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Satoshi Kuwata’s Setchu Wins the 2023 LVMH Prize

The Savile Row-trained Japanese designer will receive a grant of €400,000 and mentoring by luxury’s biggest group. Italy’s Magliano and London-based Bettter, winners of the runner-up Karl Lagerfeld prize, will receive €200,000 each.
LVMH named Satoshi Kuwata's Setchu as the winner of its 2023 Prize for Young Designers Wednesday.
LVMH named Satoshi Kuwata's Setchu as the winner of its 2023 Prize for Young Designers Wednesday.

PARIS LVMH named Satoshi Kuwata’s Setchu as the winner of its 2023 Prize for Young Designers Wednesday.

The 39-year-old Japanese creator, who worked selling bespoke suiting to royals at Huntsman & Sons on Savile Row before enrolling at Central Saint Martins, stood out for his vision that includes “not only clothes, but a philosophy,” said jury member Maria Grazia Chiuri, Dior’s creative director for womenswear. After graduating, Kuwata went on to work at Givenchy under Riccardo Tisci and LVMH’s now-defunct Edun label before starting his own brand.

Now in its fifth season, Milan-based Setchu mixes British tailoring techniques with Japanese traditions like origami. Clients are given instructions on how to roll or fold jackets for storage and travel, using techniques inspired by kimono culture that both minimise the space taken up by garments and preserve pleats and creases integrated in the design. “I just believe in detail,” Kuwata said in an interview while awaiting the jury’s decision in Paris Wednesday.

His inspirations reach beyond modern masters like Issey Miyake and John Galliano, looking back to earlier generations of technical innovators who inspired them, like Mariano Fortuny and Madeleine Vionnet, he said. His designs mix form and function: an impassioned fisherman, Kuwata said one jacket was inspired by the desire to have something he could pack up with his nylon gear “and fish all day, then still look like it’s the end of ‘Death in Venice’ at dinner every night.”

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LVMH gave its runner-up award, the Karl Lagerfeld Prize, to two brands: Italy’s Magliano, a contemporary menswear concept known for its relaxed suiting and luxe fabrication of grunge-inflected oversized cardigans, and Bettter by Julie Pelipas, a Ukrainian designer based in London who is working to make upcycling chic and scaleable.

To celebrate the prize’s 10th edition, luxury’s biggest group stepped up the awards for its winners. Setchu will receive a grant of €400,000 ($429,000) in addition to a year of mentoring by the group’s executives. Bettter and Magliano will both receive €200,000. The grand prize and Karl Lagerfeld grants were previously set at €300,000 and €100,000 respectively.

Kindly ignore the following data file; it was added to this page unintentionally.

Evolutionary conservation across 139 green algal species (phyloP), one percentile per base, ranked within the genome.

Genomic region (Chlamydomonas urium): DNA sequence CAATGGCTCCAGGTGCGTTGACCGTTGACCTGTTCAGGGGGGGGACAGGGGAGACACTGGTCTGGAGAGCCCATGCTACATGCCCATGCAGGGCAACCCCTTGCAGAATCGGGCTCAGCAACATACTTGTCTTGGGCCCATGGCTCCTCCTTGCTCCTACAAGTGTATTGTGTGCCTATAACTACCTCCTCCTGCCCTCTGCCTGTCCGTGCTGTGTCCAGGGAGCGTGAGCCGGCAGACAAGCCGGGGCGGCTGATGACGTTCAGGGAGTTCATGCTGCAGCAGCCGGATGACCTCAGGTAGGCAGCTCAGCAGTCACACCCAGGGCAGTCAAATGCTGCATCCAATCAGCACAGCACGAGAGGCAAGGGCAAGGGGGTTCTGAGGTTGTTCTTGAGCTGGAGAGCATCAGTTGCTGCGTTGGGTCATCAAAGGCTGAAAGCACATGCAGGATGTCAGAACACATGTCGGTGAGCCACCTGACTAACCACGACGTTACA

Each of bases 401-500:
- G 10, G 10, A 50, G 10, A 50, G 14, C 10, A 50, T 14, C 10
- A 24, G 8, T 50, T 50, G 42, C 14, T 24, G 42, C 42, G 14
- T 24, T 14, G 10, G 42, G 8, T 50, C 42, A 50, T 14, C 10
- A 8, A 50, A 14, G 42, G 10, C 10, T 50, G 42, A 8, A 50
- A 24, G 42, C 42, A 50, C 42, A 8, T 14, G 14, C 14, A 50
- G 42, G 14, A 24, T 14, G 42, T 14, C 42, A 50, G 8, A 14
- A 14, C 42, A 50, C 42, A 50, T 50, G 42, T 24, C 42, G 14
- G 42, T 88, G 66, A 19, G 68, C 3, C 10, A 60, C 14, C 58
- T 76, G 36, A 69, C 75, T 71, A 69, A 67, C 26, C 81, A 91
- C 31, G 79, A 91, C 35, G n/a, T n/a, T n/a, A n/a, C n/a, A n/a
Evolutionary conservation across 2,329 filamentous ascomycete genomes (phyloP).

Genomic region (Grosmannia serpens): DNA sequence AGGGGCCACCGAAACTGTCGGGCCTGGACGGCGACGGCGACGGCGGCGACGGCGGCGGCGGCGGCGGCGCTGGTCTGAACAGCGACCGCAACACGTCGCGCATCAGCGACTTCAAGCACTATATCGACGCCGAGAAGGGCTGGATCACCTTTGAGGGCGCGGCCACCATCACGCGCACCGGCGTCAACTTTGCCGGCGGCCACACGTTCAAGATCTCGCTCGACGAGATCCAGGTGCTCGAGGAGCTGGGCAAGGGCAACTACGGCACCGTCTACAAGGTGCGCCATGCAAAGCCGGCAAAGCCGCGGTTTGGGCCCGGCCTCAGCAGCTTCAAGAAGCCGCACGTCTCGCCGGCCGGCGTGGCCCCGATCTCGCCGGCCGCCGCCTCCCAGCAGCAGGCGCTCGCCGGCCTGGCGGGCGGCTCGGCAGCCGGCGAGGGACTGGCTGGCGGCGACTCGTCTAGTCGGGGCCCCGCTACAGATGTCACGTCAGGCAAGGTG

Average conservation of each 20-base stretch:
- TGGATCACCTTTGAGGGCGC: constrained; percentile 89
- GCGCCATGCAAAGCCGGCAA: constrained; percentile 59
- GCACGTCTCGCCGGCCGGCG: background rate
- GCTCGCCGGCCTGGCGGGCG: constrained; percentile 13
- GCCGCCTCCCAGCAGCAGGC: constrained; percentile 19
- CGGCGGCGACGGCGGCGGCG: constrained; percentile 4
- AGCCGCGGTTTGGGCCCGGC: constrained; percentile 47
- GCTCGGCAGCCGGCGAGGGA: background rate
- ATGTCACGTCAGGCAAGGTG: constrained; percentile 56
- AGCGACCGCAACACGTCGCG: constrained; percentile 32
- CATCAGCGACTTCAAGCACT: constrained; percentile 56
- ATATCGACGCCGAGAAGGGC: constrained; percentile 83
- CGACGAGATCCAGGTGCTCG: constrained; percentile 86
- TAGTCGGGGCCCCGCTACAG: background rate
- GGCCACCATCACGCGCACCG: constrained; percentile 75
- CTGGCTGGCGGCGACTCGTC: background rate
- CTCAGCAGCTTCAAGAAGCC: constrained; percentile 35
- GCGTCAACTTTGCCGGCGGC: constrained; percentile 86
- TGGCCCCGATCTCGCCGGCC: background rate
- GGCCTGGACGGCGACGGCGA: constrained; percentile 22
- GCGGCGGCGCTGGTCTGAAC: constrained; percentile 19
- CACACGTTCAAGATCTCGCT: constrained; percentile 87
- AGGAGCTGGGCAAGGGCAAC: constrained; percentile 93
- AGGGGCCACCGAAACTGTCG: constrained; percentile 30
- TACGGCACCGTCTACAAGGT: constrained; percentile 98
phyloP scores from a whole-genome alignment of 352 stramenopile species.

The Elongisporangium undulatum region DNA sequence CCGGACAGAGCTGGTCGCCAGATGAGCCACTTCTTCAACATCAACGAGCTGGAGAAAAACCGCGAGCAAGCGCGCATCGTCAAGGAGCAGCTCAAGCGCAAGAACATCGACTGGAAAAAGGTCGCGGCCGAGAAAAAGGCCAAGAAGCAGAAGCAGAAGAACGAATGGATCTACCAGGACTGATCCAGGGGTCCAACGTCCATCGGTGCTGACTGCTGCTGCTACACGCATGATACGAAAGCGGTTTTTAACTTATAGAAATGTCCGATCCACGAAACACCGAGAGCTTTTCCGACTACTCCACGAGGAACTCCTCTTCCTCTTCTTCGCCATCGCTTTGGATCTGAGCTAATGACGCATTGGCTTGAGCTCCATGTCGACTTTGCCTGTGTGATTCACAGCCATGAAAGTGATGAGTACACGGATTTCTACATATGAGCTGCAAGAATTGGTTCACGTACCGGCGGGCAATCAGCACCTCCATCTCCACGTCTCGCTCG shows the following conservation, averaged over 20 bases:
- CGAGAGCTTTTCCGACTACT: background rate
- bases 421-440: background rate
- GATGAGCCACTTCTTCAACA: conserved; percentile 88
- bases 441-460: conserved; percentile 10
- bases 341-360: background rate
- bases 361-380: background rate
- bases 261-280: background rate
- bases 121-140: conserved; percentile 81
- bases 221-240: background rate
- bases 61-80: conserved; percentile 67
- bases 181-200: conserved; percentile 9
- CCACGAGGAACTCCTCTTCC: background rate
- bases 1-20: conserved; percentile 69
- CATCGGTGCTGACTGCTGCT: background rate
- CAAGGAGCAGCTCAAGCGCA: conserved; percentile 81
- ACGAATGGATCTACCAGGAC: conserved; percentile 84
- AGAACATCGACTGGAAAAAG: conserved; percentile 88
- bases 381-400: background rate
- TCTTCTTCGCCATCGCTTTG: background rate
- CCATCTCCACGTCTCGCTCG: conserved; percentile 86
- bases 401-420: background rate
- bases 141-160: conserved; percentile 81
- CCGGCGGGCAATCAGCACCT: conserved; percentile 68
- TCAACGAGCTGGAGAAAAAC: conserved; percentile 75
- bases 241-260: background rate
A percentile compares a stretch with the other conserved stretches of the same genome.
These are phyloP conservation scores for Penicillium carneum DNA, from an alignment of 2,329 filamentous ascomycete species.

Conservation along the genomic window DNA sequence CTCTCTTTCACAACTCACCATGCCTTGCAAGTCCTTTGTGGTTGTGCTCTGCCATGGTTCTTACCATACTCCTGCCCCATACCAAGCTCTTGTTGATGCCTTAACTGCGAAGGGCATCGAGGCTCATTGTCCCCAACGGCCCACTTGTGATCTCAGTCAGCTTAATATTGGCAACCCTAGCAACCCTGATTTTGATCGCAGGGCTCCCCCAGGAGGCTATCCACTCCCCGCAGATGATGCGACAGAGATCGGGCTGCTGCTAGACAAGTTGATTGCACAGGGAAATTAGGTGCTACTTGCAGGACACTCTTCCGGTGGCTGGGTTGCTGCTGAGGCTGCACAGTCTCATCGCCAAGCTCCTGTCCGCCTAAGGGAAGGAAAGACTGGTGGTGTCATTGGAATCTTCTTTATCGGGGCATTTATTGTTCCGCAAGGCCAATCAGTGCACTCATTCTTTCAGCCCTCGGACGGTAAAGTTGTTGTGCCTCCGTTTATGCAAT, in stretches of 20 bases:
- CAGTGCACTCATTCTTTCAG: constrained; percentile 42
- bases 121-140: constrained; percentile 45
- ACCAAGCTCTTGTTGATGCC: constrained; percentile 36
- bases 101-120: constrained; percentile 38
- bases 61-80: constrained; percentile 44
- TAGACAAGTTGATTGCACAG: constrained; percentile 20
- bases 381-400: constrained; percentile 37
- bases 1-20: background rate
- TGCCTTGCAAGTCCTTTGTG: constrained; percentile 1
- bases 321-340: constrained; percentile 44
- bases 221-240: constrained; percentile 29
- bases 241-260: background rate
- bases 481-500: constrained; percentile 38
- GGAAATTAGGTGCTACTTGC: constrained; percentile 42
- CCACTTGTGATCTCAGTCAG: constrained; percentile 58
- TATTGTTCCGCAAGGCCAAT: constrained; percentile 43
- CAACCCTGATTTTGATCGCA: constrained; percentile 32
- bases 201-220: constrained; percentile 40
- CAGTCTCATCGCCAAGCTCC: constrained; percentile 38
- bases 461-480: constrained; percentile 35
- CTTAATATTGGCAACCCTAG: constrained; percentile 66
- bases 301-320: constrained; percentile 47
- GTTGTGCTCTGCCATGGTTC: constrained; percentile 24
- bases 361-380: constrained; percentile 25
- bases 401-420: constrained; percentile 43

Luca Magliano (left) poses with model at the LVMH Prize ceremony on June 7, 2023.
Luca Magliano (left) won the Karl Lagerfeld Prize for his unique take on Italian tailoring and knitwear.

Over the last decade, the LVMH Prize has helped to advance the careers of winners like Marine Serre and Grace Wales Bonner, runner-up Simon Porte Jacquemus, and finalists who have included Virgil Abloh, Demna Gvasalia, and Charaf Tajer (the creator of Casablanca).

This year’s laureates pulled ahead in a tough field of finalists populated by more established creatives than previous editions. Designers seen by market sources as early front-runners in the competition included Luar-founder Raul Lopez — a former collaborator of Shayne Oliver’s Hood By Air, and a well-known figure in the New York fashion scene — and Veronica Leoni — the Rome-based creator behind the brand Quira, who has garnered a reputation for refined taste and built relationships with top-notch suppliers while previously designing for The Row. Other finalists included British designer Aaron Esh, France’s Burc Akyol, Jamaica’s Diotima, and Canada’s Paolina Russo.

But over the course of months of showrooms and meetings with judges, as well as a gruelling final day of presentations in the belly of Louis Vuitton’s whale-shaped art foundation outside Paris — Setchu, Magliano, and Bettter pulled ahead.

The choice of Setchu was “pretty unanimous,” said Delphine Arnault, the CEO of Christian Dior who has overseen the prize since its creation. “The entire jury felt he had the talent, the product, the vision — even for the packaging. Everything felt right,” she said.

Julie Pelipas' Bettter is using technology to scale upcycling. The brand won the 2023 Karl Lagerfeld Prize alongside Magliano.
Julie Pelipas' Bettter is using technology to scale upcycling. The brand won the 2023 Karl Lagerfeld Prize alongside Magliano.

Julie Pelipas’ Bettter set itself apart with an innovative, committed approach to sustainability: the designer uses algorithms to match unsold garments with patterns for new designs, forgoing the blank canvas offered by a roll of fabric. The hope is to reduce waste and make the practice of upcycling rigorous, scalable and desirable.

Luca Magliano stood out for proposing a differentiated, authentic, and ultimately wearable take on “Made in Italy” tailoring and knitwear: His is the biggest business among the candidates, with a concrete vision for the brand’s next steps, judges said.

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“The prize really reflects the state of what’s happening in fashion,” Arnault said. “Sustainability is something everyone is incorporating in some way. We also saw a lot of tailoring coming back.”

Setchu and Magliano are both set to present their latest collections during this month’s Milan Menswear Week, while Bettter operates on a drop-based model.

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About the author
Robert Williams
Robert Williams

Robert Williams is Luxury Editor at the Business of Fashion. He is based in Paris and drives BoF’s coverage of the dynamic luxury fashion sector.

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